1)     The most important elements to change are a country’s power structure and culture –its popular and professional norms.  Most first-generation rule of law programs focused on improving laws and institutions.  Reformers would build new court buildings, providing equipment to police, rewrite commercial laws, and provide computers to improve case management.  But no matter how badly it appears that these material goods are needed, second generation reformers have discovered that they are secondary to real reform.  Until power structures and professional and popular culture support the rule of law, politically powerful individuals can ignore it, and laws and institutions will continue to malfunction.  Therefore, the crucial realization of second generation reform is that countries lack the rule of law not because they are ignorant…

View original post 1,122 more words

Review of “Development Aid Confronts Politics: The Almost Revolution” by Thomas Carothers and Diane De Gramont

I recently finished reading “Development Aid Confronts Politics: The Almost Revolution”, by Carothers and De Gramont.  I found it to be a comprehensive and insightful look at the interaction between international development practice and politics.  By politics, the authors refer to political analysis and politically-informed interventions, as well as explicitly political goals, such as promoting democratic governance.  This book is extremely relevant and timely, coming as moment when the international development industry is in a state of flux driven by budget austerity in Western nations, loud criticism and skepticism about aid from numerous sectors, and competition from investment from countries such as China and massive flows of remittances to poor countries.

The authors demonstrate that the history of incorporating political goals and methods into international development practice dates back at least five decades.  Criticism of the technocratic and apolitical nature of development has existed since the inception of the foreign aid enterprise, yet beginning in the 1990’s movement to more meaningfully address politics began to gain traction, driven by voices calling for reform both from within and outside development institutions.  The authors trace the rise of policy statements on the importance of politics and governance throughout international development work, but the very uneven progress of integrating more political analysis, methods and goals into development practice.  Indeed, although discussion of “governance” issues has spread throughout most aid institutions and across development sectors, much “governance work” is undertaken through profoundly apolitical methods, such as “technical capacity building” of state institutions and personnel while ignoring incentives and power structures that affect the way such organizations and their staff operate on the ground.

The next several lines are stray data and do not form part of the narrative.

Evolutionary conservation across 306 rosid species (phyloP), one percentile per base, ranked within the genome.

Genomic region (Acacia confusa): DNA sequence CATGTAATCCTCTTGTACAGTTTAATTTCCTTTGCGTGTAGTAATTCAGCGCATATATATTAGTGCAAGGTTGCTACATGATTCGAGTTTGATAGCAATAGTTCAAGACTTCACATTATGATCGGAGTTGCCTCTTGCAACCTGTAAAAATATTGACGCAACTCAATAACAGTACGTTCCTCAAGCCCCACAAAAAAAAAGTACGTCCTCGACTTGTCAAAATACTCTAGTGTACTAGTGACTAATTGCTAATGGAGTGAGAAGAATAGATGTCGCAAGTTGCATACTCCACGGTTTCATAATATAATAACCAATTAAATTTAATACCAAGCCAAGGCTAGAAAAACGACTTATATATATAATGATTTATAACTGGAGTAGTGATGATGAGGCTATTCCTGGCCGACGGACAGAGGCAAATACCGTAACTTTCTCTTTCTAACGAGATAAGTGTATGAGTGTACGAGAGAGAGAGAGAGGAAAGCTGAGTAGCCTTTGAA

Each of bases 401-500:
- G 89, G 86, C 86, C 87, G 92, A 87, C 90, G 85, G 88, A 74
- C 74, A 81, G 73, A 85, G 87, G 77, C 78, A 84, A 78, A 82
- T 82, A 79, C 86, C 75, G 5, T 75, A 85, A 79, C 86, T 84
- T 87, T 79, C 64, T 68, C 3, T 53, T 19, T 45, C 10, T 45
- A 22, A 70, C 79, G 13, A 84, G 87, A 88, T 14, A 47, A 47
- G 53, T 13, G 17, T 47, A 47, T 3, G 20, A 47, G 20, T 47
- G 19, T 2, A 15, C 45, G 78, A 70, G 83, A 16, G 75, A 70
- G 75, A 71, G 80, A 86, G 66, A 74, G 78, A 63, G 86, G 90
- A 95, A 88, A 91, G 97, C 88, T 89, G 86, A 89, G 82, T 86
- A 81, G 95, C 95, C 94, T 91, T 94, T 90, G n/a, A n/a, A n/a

Many development organizations, including USAID, have begun to pay more attention to political economy analysis to inform goals, strategies and interventions.  Yet the authors argue that political analyses, particularly at the country level, often raise more questions than they answer and seldom have clear programmatic implications.  These analyses can often be considered “interesting, but impractical” by development professionals, and quickly find their way to the archives.  Nonetheless, the authors see the continued spread of political analysis as a potentially positive step, but note that the incorporation of politics into development practice involves sailing against strong headwinds:

“Politically informed methods thus imply a whole set of operational characteristics— such as flexibility, open-endedness, toleration of uncertainty, labor intensiveness, significant investments in preparatory analysis, and devolution of control— that cut directly against many of the central imperatives and habits of mainstream aid organizations….taken together they represent a fundamental challenge to long-established ways of operating.” p. 263

The authors believe that the conversation about politics within the international development community is a step forward, but warn that the road towards truly politically-informed development practice will be both long and challenging.

“The movement over the last two decades to incorporate political thinking and action into development aid is not a fad. It is not one more item in the seemingly ever-changing series of development fashions that capture the attention of aid providers before quickly fading away. It is, potentially at least, a fundamental advance in the aid community’s conception of the substance and process of development itself and how outside actors can play a useful role. But as we have attempted to show in this book, it remains a partially realized revolution, at best.” p. 275

Hopefully, however, the progress thus far will mean that there is no turning back now.  For as the authors state in their conclusion:

“Political methods and goals do not provide any magic bullets— developmental change is always complex and usually difficult. Although political approaches are not sufficient for sustainable development progress, there is good evidence that taking politics more fully into account is necessary.” p. 284